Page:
Australian immigration officials say they have masterminded a new plan to deter asylum seekers from trying to reach Australia by boat.
Officials say they plan to film the first group of asylum seekers processed under the new refugee swap deal with Malaysia and post the video on YouTube.
The first group to arrive as part of the under the "Malaysian solution", which will see Australia send 800 arrivals to Malaysia and accept 4000 certified refugees in exchange, are expected to arrive on Christmas Island this week.
Once arrived at an offshore detention centre on Christmas Island, a remote Australian territory in the Indian Ocean, the asylum seekers are expected to undergo health checks before being sent to Malaysia's capital city, Kuala Lumpur.
Officials have now said that the all process will be filmed and posted the video-sharing website.
Chris Bowen, the immigration minister, claimed that posting the videos online would send a clear warning to people-smugglers by showing that all attempts to illegally enter Australia will instead see them head to Malaysia.
"We know that people-smugglers tell lies, we know that people-smugglers will be out there saying, 'Look, this won't apply to you' ... because they are desperate to make money off desperate people," he told ABC radio.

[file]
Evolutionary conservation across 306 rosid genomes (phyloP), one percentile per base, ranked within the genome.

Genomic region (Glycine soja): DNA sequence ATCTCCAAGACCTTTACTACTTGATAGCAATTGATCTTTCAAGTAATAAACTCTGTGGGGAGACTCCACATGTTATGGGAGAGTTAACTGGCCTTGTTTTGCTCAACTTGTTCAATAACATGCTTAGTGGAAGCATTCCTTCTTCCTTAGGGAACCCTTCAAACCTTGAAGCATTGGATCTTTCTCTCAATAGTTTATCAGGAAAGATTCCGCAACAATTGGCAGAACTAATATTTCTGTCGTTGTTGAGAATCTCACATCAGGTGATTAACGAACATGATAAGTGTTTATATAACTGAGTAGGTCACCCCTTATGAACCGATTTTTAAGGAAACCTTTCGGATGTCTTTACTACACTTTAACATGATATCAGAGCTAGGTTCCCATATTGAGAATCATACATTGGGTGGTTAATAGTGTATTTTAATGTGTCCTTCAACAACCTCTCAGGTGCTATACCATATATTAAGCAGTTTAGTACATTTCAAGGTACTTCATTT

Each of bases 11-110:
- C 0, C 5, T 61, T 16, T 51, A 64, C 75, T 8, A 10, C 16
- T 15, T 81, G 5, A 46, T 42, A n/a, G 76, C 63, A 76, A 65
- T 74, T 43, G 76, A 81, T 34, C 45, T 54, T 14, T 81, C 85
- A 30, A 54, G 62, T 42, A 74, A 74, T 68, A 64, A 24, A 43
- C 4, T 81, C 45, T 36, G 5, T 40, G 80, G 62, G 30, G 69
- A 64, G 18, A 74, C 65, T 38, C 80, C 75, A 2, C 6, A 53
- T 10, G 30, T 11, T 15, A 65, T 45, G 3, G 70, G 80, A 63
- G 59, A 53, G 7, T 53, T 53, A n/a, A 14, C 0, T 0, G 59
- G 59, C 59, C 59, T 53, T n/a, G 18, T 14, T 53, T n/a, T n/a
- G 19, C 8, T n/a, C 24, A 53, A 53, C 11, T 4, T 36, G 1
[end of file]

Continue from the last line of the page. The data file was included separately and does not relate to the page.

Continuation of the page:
"We know that many asylum-seekers throughout the region do follow closely what's happening in Australia; they follow closely announcements of policy changes and they are watching this arrangement quite closely." Last year more than 50 asylum seekers died off Christmas Island after their flimsy wooden boat broke up in high seas.
For security reasons officials have said that the faces of the asylum seekers will be pixilated, before adding that the clips posted online will be available in up to eight languages: English, Tamil, Arabic, Dari, Farsi, Pashto, Sinhalese and Bahasa.
It is not the first time that the Australian government has used YouTube videos as a campaign against people smuggling before, but it is the first time that images of real asylum seekers will be used.
The announcement of the plan to film asylum seekers comes as the public waits to see if the Malaysia solution does indeed cut the number of boats arriving at Christmas Island., has staked her reputation on the policy, and is desperate for it to pay off.
In an attempt to curb the number of asylum seekers, this week, Julia Gillard, the embattled Australian Prime Minister Earlier granted federal police special powers to force asylum seekers onto planes to Malaysia.
The new deal with Malaysia has been criticised by Human rights groups who insist that Australia may be in breach of its international obligations. They have also warned against possible mistreatment of asylum seekers in Malaysia, which is not a signatory to the United Nations convention on refugees and imposes harsh punishments for illegal entry, including caning.
Border protection is a high priority with Australian voters, although United Nations figures show their country receives less than a half-per cent of the world's asylum seekers.